Growing Vegetables Indoors: Tips and Tricks for beginners
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Growing Vegetables Indoors: Tips and Tricks

growing vegetables indoors

If you want to know all about growing vegetables indoors, you have come to the right place

When I finally had some vegetables on my small little garden outdoors, I thought of placing some vegetable plants indoors. After all, what is healthier than a kitchen with live vegetables growing? It’s truly an inspiration to stay healthy and eat healthy! When I started growing vegetables indoors, it was then that I knew some tricks of the trade. If you want to know all about growing vegetables indoors, you have come to the right place! In this article, I’m going to teach you the basics of indoor vegetable gardening.

Related: Indoor Garden Ideas That You Can Apply At Home

This is for good reason. Locally-grown produce is said to be better for the environment and for neighbourhood communities than its store-purchased counterparts. Growing food at your home also ensures that growers know where their food comes from and the way it was grown. For those who are not yet gardening, bear in mind this: studying new skills is good for our brains.

Fortunately, you don’t have to be a farmer or even live close a farm to benefit from home-grown harvests. If in case you have a sunny window and a little time, then you would be capable of growing your own food.

Before you start, listed here are is a list of vegetables that are able to survive indoors.

These plants require well-drained soil, which means you are going to either have to use a pot with holes in the backside or pile up some stones within the bottom of your pot before placing soil, so that the water can drain by stones. If you decide to use a pot with holes in the backside, you should place a shallow drainage container below the pot so that the water doesn’t drain onto your flooring, shelf, or windowsill.

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Growing Vegetables Indoors – Avocados

Avocados are stuffed with healthful fats along with vitamins E and B6 and carotenoids, which are high in vitamin A and have been linked to a decreased risk for melanoma, heart illness, and eye degeneration. No wonder these fruits are one of the super foods.

You can grow an avocado tree from an avocado pit; however doing so may not yield edible fruit. If you wish to eat what you sow, it’s good to buy a dwarf avocado plant. To grow this, add some sand to the bottom of a huge, good-draining pot before filling it with potting mix and planting your tree. Water the tree quite often but careful that the soil will not get too soggy. Prune the shoots and place the tree on an area with high ceilings, because even dwarf bushes can grow bigger than 10 feet!

Carrots

The right way to grow carrots is to purchase carrot seeds and a pot or window container that is a minimum of a foot and a half deep and is wide with drainage holes at the bottom. Fill the container to within an inch of the top with a potting mix. Water the soil earlier than planting the seeds. Plant the seeds one inch aside in rows which are six inches aside from the others, pressing the seeds gently into the soil and covering them with a skinny layer of soil.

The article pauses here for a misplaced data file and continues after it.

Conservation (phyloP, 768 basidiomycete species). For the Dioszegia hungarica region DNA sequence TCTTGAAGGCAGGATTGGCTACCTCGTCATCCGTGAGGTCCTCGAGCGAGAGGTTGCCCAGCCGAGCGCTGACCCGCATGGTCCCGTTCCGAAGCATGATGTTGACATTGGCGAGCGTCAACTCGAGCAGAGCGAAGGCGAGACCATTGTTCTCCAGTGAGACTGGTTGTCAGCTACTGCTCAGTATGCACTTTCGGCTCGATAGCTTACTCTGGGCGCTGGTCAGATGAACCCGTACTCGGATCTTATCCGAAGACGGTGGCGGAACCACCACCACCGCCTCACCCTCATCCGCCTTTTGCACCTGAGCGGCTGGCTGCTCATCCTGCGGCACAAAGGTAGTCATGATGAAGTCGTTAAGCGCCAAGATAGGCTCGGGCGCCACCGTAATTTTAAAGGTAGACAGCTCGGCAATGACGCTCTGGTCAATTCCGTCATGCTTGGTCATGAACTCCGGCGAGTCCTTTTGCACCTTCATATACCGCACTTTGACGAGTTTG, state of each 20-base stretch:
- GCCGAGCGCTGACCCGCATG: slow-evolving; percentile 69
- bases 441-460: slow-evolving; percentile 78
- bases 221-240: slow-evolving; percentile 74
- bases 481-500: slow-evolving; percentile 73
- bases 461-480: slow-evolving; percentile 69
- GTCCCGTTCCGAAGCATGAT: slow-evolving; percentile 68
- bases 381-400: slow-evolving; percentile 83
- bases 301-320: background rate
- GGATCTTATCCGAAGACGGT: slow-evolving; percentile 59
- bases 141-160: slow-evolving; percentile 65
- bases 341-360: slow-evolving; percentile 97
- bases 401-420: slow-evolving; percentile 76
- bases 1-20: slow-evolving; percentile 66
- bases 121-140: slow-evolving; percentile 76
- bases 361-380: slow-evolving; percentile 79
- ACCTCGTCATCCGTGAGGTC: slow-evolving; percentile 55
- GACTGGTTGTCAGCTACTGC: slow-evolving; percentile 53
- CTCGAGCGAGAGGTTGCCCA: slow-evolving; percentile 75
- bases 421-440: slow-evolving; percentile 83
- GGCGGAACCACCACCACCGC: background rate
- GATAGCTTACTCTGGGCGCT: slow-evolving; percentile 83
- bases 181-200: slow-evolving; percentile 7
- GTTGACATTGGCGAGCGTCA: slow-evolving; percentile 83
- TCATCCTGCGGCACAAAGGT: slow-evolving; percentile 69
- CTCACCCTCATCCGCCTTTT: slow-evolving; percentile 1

Lemons

If you wish to have the alternative of harvesting fruits right away, purchase a two to three-year old dwarf tree at a nursery. Decide on clay, ceramic, or a plastic pot somewhat higher than the root ball of the tree, and be certain that it has a couple of holes within the backside. Fill the drainage dish with stones to allow air to circulate. Use potting soils specially formulated for citrus plants or pick a rather acidic, loam potting mix.

Mushrooms

The simplest method to grow mushrooms indoors is to purchase a kit or grow them in a laundry basket. They can grow well indoors.

Growing Vegetables Indoors – Salad Greens

Begin by buying starter plants or seeds from a nearby nursery. You can also order seeds online. Get a planter box that has drainage holes within the backside and fill it with potting soil. Use your finger to poke holes into the soil about 4 inches away from each other.

If you are using seeds, sprinkle a few of them into every gap, then pat the soil back over the gap to cover them up.

Scallions

No seeds required! To cultivate your own scallion plants, buy a bunch of scallions, wrap the bulbs along with a rubber band, and place all in a tumbler with an inch of water. Water them every day. When new shoots show up and the roots have doubled in length, plant the scallions in a shallow pot or other container. Maintain the plants evenly watered and in full sun exposure.

Tomatoes

Start with a six-inch pot for one plant or a bigger pot which is approximately 12 inches for those who would like to grow two crops. For a continuous supply of tomatoes, grow one or two new plants from seed each two weeks. Fill the container with starter potting mix and plant seeds about ¼ inch deep. Water them to keep the soil moist but not too soggy. When the seedlings are about three inches tall, transfer them from to potting soil. About two weeks after transplanting, add a healthy fertilizer to the mix. As the plants grow bigger, they must be staked to avoid damaged stems. When crops bloom, tap the primary stem and its bigger branches with your finger to encourage pollination.

We are glad you have enjoyed this article. If you need help, we are here for you!

 


Featured image from @theindoorvegetablegarden

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Mr Urban Gardeners Republic is the best gardener at UGR! He's crazy about Urban Gardening and can't stop talking about that. You can connect with him on Facebook, Pinterest or Twitter but the best way to see his amazing works, is to find him on Instagram.